Another way to tell is if they start putting their own needs in front of yours — such as going out with friends more often than usual or spending money on themselves rather than saving up for important things like car repairs. You should also watch closely if your partner becomes withdrawn from the relationship: does he always seem sad? Does he withdraw from affectionate gestures? These signs may mean he's starting to pull away emotionally even though he hasn't said anything directly.


It Might Not Be Abandonment If Your Partner Needs Space

Before you give up on your partner, consider that they might be going through some of their feelings about what is happening. It can be difficult for anyone to see their loved one go through cancer. Your partner may feel overwhelmed and need some space to work through things in their way.


Your partner may also feel a lot of pressure to act differently than they usually would help make things better for you. To do so, they may need time and space away from you to figure out how best to support your needs during treatment.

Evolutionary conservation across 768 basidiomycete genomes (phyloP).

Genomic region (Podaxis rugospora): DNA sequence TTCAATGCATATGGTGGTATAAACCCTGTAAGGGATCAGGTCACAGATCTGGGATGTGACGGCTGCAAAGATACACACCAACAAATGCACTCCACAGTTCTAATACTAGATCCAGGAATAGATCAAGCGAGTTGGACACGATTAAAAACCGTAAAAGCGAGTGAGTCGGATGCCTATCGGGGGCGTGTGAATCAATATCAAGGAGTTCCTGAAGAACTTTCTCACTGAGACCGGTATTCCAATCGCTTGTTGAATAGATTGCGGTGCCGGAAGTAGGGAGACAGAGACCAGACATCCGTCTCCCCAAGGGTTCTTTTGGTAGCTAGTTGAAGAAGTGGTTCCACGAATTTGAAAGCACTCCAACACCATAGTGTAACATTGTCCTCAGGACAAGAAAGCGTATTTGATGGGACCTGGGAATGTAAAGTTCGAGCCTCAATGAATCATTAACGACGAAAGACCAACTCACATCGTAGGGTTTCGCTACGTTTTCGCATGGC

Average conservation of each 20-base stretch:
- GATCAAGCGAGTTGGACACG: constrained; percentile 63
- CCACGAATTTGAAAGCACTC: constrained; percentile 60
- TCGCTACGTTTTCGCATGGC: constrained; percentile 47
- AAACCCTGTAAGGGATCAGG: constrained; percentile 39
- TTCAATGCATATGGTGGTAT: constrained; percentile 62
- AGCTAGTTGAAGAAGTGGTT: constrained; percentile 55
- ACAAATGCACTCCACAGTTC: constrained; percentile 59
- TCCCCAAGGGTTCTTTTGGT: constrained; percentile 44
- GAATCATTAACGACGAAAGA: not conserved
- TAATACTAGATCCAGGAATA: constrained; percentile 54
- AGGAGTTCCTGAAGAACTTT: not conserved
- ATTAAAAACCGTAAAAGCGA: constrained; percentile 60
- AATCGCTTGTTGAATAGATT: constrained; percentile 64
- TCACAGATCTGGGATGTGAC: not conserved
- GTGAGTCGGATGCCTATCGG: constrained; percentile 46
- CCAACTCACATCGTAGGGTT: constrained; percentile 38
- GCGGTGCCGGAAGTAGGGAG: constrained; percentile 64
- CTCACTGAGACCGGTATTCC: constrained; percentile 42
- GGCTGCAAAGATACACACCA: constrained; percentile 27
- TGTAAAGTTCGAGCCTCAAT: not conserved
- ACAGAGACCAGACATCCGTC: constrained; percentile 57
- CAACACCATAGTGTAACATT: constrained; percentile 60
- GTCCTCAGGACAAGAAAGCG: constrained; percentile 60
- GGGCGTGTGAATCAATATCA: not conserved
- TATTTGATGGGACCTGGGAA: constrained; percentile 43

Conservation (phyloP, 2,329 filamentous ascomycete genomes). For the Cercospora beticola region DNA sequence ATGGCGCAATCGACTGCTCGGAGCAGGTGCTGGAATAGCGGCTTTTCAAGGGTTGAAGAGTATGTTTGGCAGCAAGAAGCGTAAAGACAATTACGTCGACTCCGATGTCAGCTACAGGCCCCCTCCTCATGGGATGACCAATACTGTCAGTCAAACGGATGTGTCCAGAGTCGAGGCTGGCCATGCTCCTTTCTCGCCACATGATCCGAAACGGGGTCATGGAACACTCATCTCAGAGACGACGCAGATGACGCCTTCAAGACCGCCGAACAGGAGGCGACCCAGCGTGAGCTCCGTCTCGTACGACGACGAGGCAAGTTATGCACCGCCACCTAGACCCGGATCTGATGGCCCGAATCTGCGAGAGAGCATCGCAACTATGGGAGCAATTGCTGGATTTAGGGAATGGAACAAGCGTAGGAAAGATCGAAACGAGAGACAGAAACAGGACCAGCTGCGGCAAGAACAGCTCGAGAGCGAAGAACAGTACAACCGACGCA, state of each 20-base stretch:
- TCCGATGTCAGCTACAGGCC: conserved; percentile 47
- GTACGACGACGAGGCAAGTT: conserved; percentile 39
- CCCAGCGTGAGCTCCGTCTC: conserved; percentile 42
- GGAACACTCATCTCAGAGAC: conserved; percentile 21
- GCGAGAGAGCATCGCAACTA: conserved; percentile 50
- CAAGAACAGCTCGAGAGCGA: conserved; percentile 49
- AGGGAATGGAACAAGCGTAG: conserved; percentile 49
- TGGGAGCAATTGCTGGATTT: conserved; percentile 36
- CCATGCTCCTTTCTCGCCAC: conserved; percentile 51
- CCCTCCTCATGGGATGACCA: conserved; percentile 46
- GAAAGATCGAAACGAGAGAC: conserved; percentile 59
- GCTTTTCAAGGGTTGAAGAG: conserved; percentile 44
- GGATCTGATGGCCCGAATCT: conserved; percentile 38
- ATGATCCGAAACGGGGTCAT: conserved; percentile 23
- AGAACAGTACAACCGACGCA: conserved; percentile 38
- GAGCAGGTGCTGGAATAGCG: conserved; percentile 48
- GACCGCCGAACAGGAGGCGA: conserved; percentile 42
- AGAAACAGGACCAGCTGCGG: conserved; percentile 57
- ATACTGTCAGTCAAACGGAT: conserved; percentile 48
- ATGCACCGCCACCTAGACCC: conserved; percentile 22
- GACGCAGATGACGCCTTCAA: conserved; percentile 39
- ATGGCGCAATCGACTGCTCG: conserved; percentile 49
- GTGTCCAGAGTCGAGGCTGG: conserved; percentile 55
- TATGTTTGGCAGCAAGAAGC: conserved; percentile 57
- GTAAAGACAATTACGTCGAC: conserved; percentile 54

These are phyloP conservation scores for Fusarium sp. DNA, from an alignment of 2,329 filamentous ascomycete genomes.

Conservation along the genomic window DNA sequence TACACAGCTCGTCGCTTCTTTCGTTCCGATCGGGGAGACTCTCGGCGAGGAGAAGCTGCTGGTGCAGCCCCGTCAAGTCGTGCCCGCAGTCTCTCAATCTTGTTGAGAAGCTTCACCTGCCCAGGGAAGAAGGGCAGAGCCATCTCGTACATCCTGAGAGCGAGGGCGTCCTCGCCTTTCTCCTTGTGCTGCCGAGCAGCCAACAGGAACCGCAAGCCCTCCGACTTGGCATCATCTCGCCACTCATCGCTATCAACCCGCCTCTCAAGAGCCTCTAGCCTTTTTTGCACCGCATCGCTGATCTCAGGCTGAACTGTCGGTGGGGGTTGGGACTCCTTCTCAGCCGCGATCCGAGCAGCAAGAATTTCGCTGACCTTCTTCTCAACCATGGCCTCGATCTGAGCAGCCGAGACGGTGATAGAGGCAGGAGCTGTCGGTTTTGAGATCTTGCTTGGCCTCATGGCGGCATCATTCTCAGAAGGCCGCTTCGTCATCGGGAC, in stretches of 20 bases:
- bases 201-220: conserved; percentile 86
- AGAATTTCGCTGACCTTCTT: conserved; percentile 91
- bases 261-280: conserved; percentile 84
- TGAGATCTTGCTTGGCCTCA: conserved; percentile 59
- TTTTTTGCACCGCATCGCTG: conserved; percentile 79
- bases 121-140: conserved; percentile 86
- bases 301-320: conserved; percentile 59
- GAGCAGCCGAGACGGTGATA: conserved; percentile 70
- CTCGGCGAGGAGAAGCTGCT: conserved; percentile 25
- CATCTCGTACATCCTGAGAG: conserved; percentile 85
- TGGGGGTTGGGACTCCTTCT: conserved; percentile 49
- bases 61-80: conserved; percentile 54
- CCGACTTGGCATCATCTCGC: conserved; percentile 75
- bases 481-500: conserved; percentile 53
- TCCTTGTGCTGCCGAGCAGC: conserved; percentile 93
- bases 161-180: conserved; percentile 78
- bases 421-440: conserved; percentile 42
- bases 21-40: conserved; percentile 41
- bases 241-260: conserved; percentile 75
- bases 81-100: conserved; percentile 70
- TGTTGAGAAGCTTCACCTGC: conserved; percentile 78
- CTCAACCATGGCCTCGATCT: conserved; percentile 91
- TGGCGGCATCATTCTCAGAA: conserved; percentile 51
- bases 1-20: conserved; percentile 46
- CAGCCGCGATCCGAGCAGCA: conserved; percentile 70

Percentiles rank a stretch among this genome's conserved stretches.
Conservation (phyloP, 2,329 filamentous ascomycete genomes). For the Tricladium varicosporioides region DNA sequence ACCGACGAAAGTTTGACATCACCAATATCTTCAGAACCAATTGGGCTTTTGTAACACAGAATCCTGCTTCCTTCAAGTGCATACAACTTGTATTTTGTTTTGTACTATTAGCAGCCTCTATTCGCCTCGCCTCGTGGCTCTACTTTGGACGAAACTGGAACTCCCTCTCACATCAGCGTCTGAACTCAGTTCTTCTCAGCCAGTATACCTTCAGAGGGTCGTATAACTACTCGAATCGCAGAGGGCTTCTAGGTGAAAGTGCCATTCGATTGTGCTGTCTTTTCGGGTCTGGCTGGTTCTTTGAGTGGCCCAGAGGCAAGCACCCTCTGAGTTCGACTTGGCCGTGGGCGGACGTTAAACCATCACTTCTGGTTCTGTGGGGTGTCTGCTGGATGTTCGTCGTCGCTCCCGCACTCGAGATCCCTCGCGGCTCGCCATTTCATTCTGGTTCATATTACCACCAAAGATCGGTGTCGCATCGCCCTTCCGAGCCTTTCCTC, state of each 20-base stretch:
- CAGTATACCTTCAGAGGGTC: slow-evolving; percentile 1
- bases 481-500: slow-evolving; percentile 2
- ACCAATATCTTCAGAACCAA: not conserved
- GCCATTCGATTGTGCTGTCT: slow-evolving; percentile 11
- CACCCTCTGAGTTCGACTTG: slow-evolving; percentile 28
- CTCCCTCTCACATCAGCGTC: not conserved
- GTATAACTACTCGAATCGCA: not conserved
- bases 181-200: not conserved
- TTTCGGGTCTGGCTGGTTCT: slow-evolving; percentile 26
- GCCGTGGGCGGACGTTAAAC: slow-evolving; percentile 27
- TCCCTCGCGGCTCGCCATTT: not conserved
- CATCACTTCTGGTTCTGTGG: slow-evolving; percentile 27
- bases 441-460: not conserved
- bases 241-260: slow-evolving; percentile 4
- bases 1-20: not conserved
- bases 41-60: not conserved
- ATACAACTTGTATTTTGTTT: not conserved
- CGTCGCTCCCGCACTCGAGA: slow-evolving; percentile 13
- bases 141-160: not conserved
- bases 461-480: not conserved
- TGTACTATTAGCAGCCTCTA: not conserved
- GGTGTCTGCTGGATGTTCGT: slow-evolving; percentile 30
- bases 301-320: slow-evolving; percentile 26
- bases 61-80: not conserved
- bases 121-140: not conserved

Another reason a partner might pull away could be because changes ahead will impact the relationship dynamic between both parties (i.e., once treatment ends). This could leave them uncertain and afraid of what those changes might mean for their future with you now or later down the road (if at all).


Abandonment Happens, But It Doesn't Mean You're Unlovable

It’s normal to feel abandoned in the face of a cancer diagnosis. Unfortunately, the general public’s understanding of cancer remains woefully inadequate, leaving loved ones feeling powerless and afraid. Even those who have had personal experience with a loved one’s illness may be unprepared for how it can affect their relationship with their partner.


Cancer is an emotionally intense journey that can stress even the happiest relationships; when coupled with abandonment issues and other intimacy challenges, it can be hard to hang on as things get more complex.


Although being abandoned by your partner can leave you feeling alone, remember that you’re not alone! You are part of an enormous community of people who have faced similar challenges and survived them (or are still surviving them) together. For example, Surviving Breast Cancer’s global online community offers opportunities to connect with others for safe, judgment-free, peer-to-peer support to ensure you’re never alone.


We’re Always Here For You!

Surviving Breast Cancer is always available with multiple resources, including financial management guides, podcasts, and webinars to provide you with information and lessen your anxiety. We also offer healing workshops and mindful movement classes, and you can join any of our groups or be matched with a mentor.


Whether you make a cash donation, host a fundraiser, or volunteer, your support enables us to make those resources available to give strength and hope to as many people as possible.